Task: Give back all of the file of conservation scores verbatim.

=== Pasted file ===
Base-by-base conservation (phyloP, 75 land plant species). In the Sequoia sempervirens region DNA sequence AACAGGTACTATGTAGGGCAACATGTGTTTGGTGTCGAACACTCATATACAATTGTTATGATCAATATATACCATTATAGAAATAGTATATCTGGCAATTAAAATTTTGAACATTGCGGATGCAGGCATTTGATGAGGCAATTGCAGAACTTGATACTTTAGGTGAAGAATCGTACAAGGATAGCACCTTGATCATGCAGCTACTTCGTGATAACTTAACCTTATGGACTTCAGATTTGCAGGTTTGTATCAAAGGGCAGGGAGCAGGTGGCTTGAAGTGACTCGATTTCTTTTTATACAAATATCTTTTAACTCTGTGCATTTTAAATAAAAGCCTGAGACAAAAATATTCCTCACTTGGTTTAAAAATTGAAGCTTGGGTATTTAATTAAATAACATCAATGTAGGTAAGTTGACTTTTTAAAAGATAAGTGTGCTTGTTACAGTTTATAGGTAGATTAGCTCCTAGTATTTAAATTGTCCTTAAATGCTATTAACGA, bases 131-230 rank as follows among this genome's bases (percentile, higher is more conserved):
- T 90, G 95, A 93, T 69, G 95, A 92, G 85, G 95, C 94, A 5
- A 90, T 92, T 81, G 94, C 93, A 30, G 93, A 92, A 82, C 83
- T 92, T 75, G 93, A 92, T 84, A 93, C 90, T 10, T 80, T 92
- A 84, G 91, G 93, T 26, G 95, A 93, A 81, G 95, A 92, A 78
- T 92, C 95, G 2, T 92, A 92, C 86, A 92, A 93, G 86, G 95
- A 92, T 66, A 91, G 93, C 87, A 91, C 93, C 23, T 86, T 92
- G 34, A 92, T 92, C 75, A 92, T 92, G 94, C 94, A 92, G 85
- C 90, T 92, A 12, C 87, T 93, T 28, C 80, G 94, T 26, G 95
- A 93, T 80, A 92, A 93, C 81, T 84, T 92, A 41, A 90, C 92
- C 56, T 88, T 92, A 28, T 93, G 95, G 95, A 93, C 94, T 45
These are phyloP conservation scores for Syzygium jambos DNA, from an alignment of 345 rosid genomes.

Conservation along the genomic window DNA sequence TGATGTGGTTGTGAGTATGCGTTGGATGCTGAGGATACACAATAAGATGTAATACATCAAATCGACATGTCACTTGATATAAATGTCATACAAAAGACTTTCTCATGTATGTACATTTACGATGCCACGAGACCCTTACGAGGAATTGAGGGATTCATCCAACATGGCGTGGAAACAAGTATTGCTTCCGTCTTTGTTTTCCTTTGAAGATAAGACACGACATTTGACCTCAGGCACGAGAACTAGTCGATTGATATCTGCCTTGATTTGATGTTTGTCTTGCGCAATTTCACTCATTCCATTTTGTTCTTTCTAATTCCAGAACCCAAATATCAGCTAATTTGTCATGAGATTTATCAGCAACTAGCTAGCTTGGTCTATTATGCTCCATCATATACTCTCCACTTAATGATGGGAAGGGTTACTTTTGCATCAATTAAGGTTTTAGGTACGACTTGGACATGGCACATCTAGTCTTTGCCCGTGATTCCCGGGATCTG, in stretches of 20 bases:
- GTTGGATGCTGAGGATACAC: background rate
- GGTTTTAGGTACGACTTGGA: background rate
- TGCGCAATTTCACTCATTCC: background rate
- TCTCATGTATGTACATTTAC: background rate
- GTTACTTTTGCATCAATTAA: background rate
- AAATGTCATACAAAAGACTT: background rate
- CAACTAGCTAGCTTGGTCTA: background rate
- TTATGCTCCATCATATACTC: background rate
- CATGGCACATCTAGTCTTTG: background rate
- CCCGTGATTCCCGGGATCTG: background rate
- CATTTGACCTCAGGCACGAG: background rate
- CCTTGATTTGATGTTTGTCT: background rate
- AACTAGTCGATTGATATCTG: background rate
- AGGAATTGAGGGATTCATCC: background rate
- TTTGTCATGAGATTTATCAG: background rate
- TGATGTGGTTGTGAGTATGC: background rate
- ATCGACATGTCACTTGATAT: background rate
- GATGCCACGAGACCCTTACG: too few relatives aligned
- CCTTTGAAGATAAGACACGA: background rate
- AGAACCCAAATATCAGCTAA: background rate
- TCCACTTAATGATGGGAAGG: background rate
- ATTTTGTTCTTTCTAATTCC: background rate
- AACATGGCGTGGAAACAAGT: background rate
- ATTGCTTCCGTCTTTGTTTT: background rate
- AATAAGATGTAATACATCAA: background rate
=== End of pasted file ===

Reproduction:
Base-by-base conservation (phyloP, 75 land plant species). In the Sequoia sempervirens region DNA sequence AACAGGTACTATGTAGGGCAACATGTGTTTGGTGTCGAACACTCATATACAATTGTTATGATCAATATATACCATTATAGAAATAGTATATCTGGCAATTAAAATTTTGAACATTGCGGATGCAGGCATTTGATGAGGCAATTGCAGAACTTGATACTTTAGGTGAAGAATCGTACAAGGATAGCACCTTGATCATGCAGCTACTTCGTGATAACTTAACCTTATGGACTTCAGATTTGCAGGTTTGTATCAAAGGGCAGGGAGCAGGTGGCTTGAAGTGACTCGATTTCTTTTTATACAAATATCTTTTAACTCTGTGCATTTTAAATAAAAGCCTGAGACAAAAATATTCCTCACTTGGTTTAAAAATTGAAGCTTGGGTATTTAATTAAATAACATCAATGTAGGTAAGTTGACTTTTTAAAAGATAAGTGTGCTTGTTACAGTTTATAGGTAGATTAGCTCCTAGTATTTAAATTGTCCTTAAATGCTATTAACGA, bases 131-230 rank as follows among this genome's bases (percentile, higher is more conserved):
- T 90, G 95, A 93, T 69, G 95, A 92, G 85, G 95, C 94, A 5
- A 90, T 92, T 81, G 94, C 93, A 30, G 93, A 92, A 82, C 83
- T 92, T 75, G 93, A 92, T 84, A 93, C 90, T 10, T 80, T 92
- A 84, G 91, G 93, T 26, G 95, A 93, A 81, G 95, A 92, A 78
- T 92, C 95, G 2, T 92, A 92, C 86, A 92, A 93, G 86, G 95
- A 92, T 66, A 91, G 93, C 87, A 91, C 93, C 23, T 86, T 92
- G 34, A 92, T 92, C 75, A 92, T 92, G 94, C 94, A 92, G 85
- C 90, T 92, A 12, C 87, T 93, T 28, C 80, G 94, T 26, G 95
- A 93, T 80, A 92, A 93, C 81, T 84, T 92, A 41, A 90, C 92
- C 56, T 88, T 92, A 28, T 93, G 95, G 95, A 93, C 94, T 45
These are phyloP conservation scores for Syzygium jambos DNA, from an alignment of 345 rosid genomes.

Conservation along the genomic window DNA sequence TGATGTGGTTGTGAGTATGCGTTGGATGCTGAGGATACACAATAAGATGTAATACATCAAATCGACATGTCACTTGATATAAATGTCATACAAAAGACTTTCTCATGTATGTACATTTACGATGCCACGAGACCCTTACGAGGAATTGAGGGATTCATCCAACATGGCGTGGAAACAAGTATTGCTTCCGTCTTTGTTTTCCTTTGAAGATAAGACACGACATTTGACCTCAGGCACGAGAACTAGTCGATTGATATCTGCCTTGATTTGATGTTTGTCTTGCGCAATTTCACTCATTCCATTTTGTTCTTTCTAATTCCAGAACCCAAATATCAGCTAATTTGTCATGAGATTTATCAGCAACTAGCTAGCTTGGTCTATTATGCTCCATCATATACTCTCCACTTAATGATGGGAAGGGTTACTTTTGCATCAATTAAGGTTTTAGGTACGACTTGGACATGGCACATCTAGTCTTTGCCCGTGATTCCCGGGATCTG, in stretches of 20 bases:
- GTTGGATGCTGAGGATACAC: background rate
- GGTTTTAGGTACGACTTGGA: background rate
- TGCGCAATTTCACTCATTCC: background rate
- TCTCATGTATGTACATTTAC: background rate
- GTTACTTTTGCATCAATTAA: background rate
- AAATGTCATACAAAAGACTT: background rate
- CAACTAGCTAGCTTGGTCTA: background rate
- TTATGCTCCATCATATACTC: background rate
- CATGGCACATCTAGTCTTTG: background rate
- CCCGTGATTCCCGGGATCTG: background rate
- CATTTGACCTCAGGCACGAG: background rate
- CCTTGATTTGATGTTTGTCT: background rate
- AACTAGTCGATTGATATCTG: background rate
- AGGAATTGAGGGATTCATCC: background rate
- TTTGTCATGAGATTTATCAG: background rate
- TGATGTGGTTGTGAGTATGC: background rate
- ATCGACATGTCACTTGATAT: background rate
- GATGCCACGAGACCCTTACG: too few relatives aligned
- CCTTTGAAGATAAGACACGA: background rate
- AGAACCCAAATATCAGCTAA: background rate
- TCCACTTAATGATGGGAAGG: background rate
- ATTTTGTTCTTTCTAATTCC: background rate
- AACATGGCGTGGAAACAAGT: background rate
- ATTGCTTCCGTCTTTGTTTT: background rate
- AATAAGATGTAATACATCAA: background rate